Both in creating our online profile, usually by answering a number of questions about personal details, contact information, interests and affiliations and in the experssion of our online networks, users of these systems identify themselves within these networks and associate themselves with particular groups or (sub) cultures.

Boyd and Ellison make the distinction between social network sites and social networking sites. The latter are aimed at initiating new connections, whereas the first are aimed at digitally formalising and visualising existing networks of contacts they already know in an offline context. Dating sites are a good example of social networking sites, while sites such as Facebook, Bebo or Netlog are examples of social network sites and seem to be used more to support ties with people we already know (even though the platform could be used to initiate contacts with others).

What makes social network sites so important today is the fact that they combine many of the functions of other social software tools such as blogging, chatting and messaging into the same platform in a network-centric way, enabling us to share these functions with exactly those people that we think that matter to us.

The way in which we represent ourselves and interact with others on these platforms is strongly dependant on how these platforms are designed, just like the architecture of physical spaces simultaneously suggests and enables particular modes of interaction. They note that in this case these platforms are both socially shaped as socially shaping, encouraging us to be critical of whether a particular platform is suffiently adapted to support the social needs and types of interactions required or requested by its users. This connects well to Ackerman’s notion of the socio-technical gap, which he defines as the gap between what is technically supported by a system and that, which is socially required by its users. This notion was important to keep in mind during the course of the INCLUSO project: does the current state and design of social software platforms support the specific needs of marginalised youngsters? Which systems do? Which systems do not? And how should they change?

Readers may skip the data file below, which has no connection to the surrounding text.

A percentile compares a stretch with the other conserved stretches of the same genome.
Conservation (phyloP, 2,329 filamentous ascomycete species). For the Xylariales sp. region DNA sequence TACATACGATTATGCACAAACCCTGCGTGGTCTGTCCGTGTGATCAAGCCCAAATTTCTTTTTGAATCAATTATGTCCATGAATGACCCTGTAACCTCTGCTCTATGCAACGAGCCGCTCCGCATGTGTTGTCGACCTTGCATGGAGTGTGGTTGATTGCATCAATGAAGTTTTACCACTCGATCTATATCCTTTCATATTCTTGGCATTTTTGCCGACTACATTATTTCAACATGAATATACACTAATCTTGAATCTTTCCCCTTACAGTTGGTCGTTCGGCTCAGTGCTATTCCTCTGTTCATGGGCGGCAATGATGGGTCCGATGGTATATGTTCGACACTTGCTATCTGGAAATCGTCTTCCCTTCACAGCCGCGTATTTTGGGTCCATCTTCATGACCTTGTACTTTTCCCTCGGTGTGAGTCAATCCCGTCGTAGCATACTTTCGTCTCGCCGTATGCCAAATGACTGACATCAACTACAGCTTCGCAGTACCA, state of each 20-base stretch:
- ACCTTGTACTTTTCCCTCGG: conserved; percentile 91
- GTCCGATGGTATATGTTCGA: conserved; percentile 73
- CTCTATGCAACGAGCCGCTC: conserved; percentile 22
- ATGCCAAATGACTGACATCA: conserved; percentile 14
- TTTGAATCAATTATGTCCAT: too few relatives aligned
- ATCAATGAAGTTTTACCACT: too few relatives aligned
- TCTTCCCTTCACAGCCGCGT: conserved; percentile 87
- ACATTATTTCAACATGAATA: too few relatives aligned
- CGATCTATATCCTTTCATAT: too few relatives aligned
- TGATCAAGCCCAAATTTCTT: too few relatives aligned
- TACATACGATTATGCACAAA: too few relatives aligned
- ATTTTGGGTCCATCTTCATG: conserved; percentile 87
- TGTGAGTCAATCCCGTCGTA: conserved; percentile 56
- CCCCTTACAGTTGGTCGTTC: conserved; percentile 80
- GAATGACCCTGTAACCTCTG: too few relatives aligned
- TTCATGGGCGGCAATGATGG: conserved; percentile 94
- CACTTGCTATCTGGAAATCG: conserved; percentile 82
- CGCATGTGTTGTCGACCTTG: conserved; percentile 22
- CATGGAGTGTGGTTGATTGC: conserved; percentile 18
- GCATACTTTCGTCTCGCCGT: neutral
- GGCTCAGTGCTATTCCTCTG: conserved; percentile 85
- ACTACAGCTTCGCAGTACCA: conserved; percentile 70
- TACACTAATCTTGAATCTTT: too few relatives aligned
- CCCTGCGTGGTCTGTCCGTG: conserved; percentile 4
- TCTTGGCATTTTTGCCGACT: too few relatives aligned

As we publish information about ourselves on these systems, important questions arise on who can access this information. Most systems allow for variuous degrees of provacy control, but even in an open system a certain amount of privacy can exist as Langeintroduces the notion of being publicly private and privately public. The first meaning the openly sharing information and identity on a platform (YouTube) but remaining relatively private due to the sheer mass of content availability on platforms like these and thus being access almost only by those the video was pointed out to. The second notion ‘privately public’ meaning the release of information, whilst keeping one’s true identity hidden from the general public. The user’s ‘nickname’ then acts as a way to allow only those people who know who is behind the nickname to connect that content to the individual who publmished it.

References for further reading

  • D. Boyd, “The Significance of Social Software,” BlogTalks Reloaded. Social Software - Research & Cases., Norderstedt: Books on Demand., 2007. (PDF)
  • D. Boyd and N. Ellison, “Social Network Sites: Definition, History, and Scholarship,” Journal of Computer-Mediated Communication, vol. 13, 2007, pp. 230, 210. (Read)
  • D. Boyd, “Social Networking Sites - Public, Private, or What,” Knowledge Tree, vol. 13, 2007. (PDF)
  • Z. Papacharissi, “The virtual geographies of social networks: a comparative analysis of Facebook, LinkedIn and ASmallWorld,” New Media Society, vol. 11, Feb. 2009, pp. 199-220. (PDF)
  • M. Ackerman, “The Intellectual Challenge of CSCW: The Gap Between Social Requirements and Technical Feasibility,” Human-Computer Interaction, vol. 15, 2000, pp. 203, 179. (PDF)
  • P. Lange, “Publicly Private and Privately Public: Social Networking on YouTube,” Journal of Computer-Mediated Communication, vol. 13, Oct. 2007, pp. 380, 361. (Read)
  • C. Lampe, N. Ellison, and C. Steinfield, “A face(book) in the crowd: social Searching vs. social browsing,” CSCW '06: Proceedings of the 2006 20th anniversary conference on Computer supported cooperative work, ACM Press, 2006, pp. 170, 167. (PDF)